_1._4. _A_u_x_i_l_l_i_a_r_y _M_a_i_n_t_e_n_a_n_c_e _M_e_s_s_a_g_e _T_y_p_e_s _8._4. _A_u_x_i_l_l_i_a_r_y _M_a_i_n_t_e_n_a_n_c_e _M_e_s_s_a_g_e _T_y_p_e_s
There are eleven CBT auxilliary maintenance message types: There are eleven CBT auxilliary maintenance message types:
o+ CBT-DR-SOLICITATION: a request sent from a host to the CBT o+ CBT-DR-SOLICITATION: a request sent from a host to the CBT
``all-routers'' multicast address, for the address of the ``all-routers'' multicast address, for the address of the
best next-hop CBT router on the LAN to the core as specified best next-hop CBT router on the LAN to the core as specified
in the solicitation. in the solicitation.
o+ CBT-DR-ADVERTISEMENT: a reply to the above. Advertisements o+ CBT-DR-ADVERTISEMENT: a reply to the above. Advertisements
are addressed to the ``all-systems'' multicast group. are addressed to the ``all-systems'' multicast group.
o+ CBT-CORE-NOTIFICATION: unicast from a group initiating host o+ CBT-CORE-NOTIFICATION: unicast from a group initiating host
to each core selected for the group, this message notifies to each core selected for the group, this message notifies
each core of the identities of each of the other core(s) for each core of the identities of each of the other core(s) for
the group, together with their core ranking. The receipt of the group, together with their core ranking. The receipt of
this message invokes the building of the core tree by all this message invokes the building of the core tree by all
cores other than the highest-ranked (primary core). cores other than the highest-ranked (primary core).
o+ CBT-CORE-NOTIFICATION-REPLY: a notification of acceptance to o+ CBT-CORE-NOTIFICATION-ACK: a notification of acceptance to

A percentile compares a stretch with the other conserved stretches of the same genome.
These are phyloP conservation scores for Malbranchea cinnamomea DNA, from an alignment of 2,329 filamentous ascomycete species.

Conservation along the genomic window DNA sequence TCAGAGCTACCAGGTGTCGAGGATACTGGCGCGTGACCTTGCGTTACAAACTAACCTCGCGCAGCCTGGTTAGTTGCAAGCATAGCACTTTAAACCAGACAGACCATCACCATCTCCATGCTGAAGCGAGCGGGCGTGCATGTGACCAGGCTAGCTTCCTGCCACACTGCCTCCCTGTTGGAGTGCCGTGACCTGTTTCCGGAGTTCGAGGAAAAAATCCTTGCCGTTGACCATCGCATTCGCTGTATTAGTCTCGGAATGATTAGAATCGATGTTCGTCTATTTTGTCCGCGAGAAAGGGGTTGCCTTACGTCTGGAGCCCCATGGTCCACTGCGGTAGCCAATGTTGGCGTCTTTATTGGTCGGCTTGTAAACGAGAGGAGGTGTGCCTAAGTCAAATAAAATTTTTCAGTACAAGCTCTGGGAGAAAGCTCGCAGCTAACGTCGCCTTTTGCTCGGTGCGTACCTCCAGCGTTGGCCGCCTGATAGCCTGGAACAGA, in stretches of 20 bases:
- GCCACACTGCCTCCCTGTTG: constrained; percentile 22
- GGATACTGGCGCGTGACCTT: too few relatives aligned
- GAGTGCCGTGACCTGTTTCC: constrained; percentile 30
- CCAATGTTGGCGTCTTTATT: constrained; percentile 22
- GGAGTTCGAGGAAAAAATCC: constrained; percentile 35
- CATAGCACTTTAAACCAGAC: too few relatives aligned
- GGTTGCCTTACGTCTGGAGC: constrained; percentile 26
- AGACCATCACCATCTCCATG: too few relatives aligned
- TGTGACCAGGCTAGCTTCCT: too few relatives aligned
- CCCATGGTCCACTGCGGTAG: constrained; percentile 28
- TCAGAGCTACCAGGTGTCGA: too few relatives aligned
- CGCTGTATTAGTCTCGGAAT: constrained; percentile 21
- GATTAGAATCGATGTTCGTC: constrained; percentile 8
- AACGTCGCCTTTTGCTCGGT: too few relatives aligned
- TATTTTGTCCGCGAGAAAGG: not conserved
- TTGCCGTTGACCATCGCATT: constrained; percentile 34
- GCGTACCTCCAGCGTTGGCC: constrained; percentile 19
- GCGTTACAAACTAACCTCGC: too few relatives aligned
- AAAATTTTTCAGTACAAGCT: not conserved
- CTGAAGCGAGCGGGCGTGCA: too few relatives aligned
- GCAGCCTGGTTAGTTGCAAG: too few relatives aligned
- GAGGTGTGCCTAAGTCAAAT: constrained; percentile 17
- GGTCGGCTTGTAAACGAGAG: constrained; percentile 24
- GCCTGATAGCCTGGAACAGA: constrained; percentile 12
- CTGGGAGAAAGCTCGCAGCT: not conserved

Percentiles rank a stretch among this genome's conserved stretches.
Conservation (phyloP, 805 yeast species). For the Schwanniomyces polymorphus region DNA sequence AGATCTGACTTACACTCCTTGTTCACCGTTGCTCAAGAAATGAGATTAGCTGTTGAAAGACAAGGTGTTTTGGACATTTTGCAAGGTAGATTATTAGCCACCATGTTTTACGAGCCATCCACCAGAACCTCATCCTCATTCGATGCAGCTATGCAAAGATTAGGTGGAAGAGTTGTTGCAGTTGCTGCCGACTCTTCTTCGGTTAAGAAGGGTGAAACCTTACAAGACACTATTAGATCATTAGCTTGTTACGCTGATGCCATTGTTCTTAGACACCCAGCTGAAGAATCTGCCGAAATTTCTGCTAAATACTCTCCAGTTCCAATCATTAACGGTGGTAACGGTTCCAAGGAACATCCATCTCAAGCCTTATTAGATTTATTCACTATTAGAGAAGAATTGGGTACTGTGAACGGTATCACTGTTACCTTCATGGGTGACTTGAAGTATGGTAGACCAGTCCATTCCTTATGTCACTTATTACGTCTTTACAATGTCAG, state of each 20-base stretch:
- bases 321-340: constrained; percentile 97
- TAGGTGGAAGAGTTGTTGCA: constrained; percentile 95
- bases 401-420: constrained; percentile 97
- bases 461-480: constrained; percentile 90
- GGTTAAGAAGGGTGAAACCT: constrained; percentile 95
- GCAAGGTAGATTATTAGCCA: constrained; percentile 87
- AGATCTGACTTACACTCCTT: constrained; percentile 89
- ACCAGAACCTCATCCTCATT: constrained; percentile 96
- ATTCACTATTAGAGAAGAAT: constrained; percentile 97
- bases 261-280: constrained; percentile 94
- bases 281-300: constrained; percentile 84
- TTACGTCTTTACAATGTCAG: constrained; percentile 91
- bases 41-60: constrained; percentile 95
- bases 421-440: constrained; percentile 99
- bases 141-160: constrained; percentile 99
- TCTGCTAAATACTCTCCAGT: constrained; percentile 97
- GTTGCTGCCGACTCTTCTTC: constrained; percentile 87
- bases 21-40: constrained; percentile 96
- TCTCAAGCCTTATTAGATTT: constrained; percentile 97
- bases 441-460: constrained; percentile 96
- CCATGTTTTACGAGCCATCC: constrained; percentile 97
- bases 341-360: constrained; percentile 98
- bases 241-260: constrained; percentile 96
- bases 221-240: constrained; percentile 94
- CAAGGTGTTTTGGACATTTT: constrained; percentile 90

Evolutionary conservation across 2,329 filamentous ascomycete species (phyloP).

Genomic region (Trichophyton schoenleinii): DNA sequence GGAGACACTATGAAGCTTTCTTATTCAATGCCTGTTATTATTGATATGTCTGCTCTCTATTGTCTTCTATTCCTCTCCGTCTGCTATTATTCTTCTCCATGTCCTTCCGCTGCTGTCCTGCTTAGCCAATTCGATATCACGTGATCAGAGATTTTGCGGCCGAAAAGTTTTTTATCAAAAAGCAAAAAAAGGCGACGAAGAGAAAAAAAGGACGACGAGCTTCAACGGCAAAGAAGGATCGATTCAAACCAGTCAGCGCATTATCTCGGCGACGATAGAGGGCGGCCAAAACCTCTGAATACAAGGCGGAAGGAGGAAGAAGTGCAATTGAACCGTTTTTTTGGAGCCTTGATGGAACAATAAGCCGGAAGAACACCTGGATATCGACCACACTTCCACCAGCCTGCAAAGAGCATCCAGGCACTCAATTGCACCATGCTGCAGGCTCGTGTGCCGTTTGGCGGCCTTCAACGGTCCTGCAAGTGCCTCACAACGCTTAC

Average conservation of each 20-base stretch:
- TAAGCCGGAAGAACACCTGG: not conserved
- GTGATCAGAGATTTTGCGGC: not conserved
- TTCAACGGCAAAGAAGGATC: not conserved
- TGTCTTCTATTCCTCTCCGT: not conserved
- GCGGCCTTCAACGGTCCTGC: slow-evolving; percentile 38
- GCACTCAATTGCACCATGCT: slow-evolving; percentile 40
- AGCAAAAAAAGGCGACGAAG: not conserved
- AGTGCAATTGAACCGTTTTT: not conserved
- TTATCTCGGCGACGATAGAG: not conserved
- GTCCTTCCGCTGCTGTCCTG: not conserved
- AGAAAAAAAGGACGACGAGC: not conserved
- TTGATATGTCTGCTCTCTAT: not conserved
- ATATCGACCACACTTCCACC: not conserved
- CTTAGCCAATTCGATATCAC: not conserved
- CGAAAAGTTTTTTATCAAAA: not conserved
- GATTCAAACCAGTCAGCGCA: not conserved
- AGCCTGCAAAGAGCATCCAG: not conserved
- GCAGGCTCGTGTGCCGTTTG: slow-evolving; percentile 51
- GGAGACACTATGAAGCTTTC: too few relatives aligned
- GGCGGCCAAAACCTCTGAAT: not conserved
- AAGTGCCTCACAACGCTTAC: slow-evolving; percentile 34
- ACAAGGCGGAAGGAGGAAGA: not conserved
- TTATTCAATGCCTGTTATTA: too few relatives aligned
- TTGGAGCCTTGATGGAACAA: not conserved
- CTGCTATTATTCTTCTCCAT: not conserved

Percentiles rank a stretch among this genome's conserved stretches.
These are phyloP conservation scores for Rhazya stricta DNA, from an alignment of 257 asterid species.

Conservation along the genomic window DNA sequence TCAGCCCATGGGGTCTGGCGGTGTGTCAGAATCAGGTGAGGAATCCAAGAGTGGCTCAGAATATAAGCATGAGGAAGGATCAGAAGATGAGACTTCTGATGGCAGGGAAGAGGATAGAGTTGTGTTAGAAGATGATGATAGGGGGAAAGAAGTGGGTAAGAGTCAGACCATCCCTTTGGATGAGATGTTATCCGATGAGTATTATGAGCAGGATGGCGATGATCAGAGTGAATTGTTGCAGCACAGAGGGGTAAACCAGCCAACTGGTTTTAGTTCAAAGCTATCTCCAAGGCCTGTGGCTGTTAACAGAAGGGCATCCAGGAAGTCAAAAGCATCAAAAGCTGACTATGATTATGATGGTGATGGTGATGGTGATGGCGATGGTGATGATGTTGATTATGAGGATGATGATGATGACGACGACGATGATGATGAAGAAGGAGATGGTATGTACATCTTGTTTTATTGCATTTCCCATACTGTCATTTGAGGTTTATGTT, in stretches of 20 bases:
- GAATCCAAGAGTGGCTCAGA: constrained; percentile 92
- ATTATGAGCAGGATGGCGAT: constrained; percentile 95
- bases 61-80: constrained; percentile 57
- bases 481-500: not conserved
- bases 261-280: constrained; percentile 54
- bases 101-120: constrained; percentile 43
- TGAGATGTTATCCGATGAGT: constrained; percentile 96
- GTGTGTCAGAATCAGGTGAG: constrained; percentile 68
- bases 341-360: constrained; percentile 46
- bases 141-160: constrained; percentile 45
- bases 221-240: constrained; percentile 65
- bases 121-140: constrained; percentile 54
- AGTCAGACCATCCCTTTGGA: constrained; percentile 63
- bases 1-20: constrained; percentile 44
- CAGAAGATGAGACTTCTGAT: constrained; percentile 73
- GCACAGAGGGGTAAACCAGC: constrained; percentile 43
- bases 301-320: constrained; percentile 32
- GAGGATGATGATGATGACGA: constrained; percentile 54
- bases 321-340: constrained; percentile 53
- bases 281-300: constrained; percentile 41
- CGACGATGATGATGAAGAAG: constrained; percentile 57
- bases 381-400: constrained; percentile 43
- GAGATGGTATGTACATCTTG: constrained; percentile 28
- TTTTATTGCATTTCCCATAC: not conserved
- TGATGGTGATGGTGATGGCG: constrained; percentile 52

becoming a core for a group, to the corresponding end-system. becoming a core for a group, to the corresponding end-system.
o+ CBT-ECHO-REQUEST: once a tree branch is established, this o+ CBT-ECHO-REQUEST: once a tree branch is established, this
messsage acts as a ``keepalive'', and is unicast from child messsage acts as a ``keepalive'', and is unicast from child
to parent. to parent.
o+ CBT-ECHO-REPLY: positive reply to the above. o+ CBT-ECHO-REPLY: positive reply to the above.
o+ CBT-CORE-PING: unicast from a CBT router to a core when a o+ CBT-CORE-PING: unicast from a CBT router to a core when a
tree router's parent has failed. The purpose of this message tree router's parent has failed. The purpose of this message
skipping to change at page 29, line 41 skipping to change at page 22, line 43
o+ CBT-PING-REPLY: positive reply to the above. o+ CBT-PING-REPLY: positive reply to the above.
o+ CBT-TAG-REPORT: unicast from an end-system to the designated o+ CBT-TAG-REPORT: unicast from an end-system to the designated
router for the corresponding group, subsequent to the end- router for the corresponding group, subsequent to the end-
system receiving a designated router advertisement (as well system receiving a designated router advertisement (as well
as a core notification reply if group-initiating host). This as a core notification reply if group-initiating host). This
message invokes the sending of a JOIN-REQUEST if the receiv- message invokes the sending of a JOIN-REQUEST if the receiv-
ing router is not already part of the corresponding tree. ing router is not already part of the corresponding tree.
o+ CBT-CORE-CHANGE: group-specific multicast by a CBT router o+ CBT-HOST_JOIN_ACK: group-specific multicast by a CBT router
that originated a JOIN-REQUEST on behalf of some end-system that originated a JOIN-REQUEST on behalf of some end-system
on the same LAN (subnet). The purpose of this message is to on the same LAN (subnet). The purpose of this message is to
notify end-systems on the LAN belonging to the specified notify end-systems on the LAN belonging to the specified
group of such things as: success in joining the delivery group of such things as: success in joining the delivery
tree; actual core affiliation. tree; actual core affiliation.
o+ CBT-DR-ADV-NOTIFICATION: multicast to the CBT ``all-routers'' o+ CBT-DR-ADV-NOTIFICATION: multicast to the CBT ``all-routers''
address, this message is sent subsequent to receiving a CBT- address, this message is sent subsequent to receiving a CBT-
DR-SOLICITATION, but prior to any CBT-DR-ADVERTISEMENT being DR-SOLICITATION, but prior to any CBT-DR-ADVERTISEMENT being
sent. It acts as a tie-breaking mechanism should more than sent. It acts as a tie-breaking mechanism should more than
one router on the subnet think itself the best next-hop to one router on the subnet think itself the best next-hop to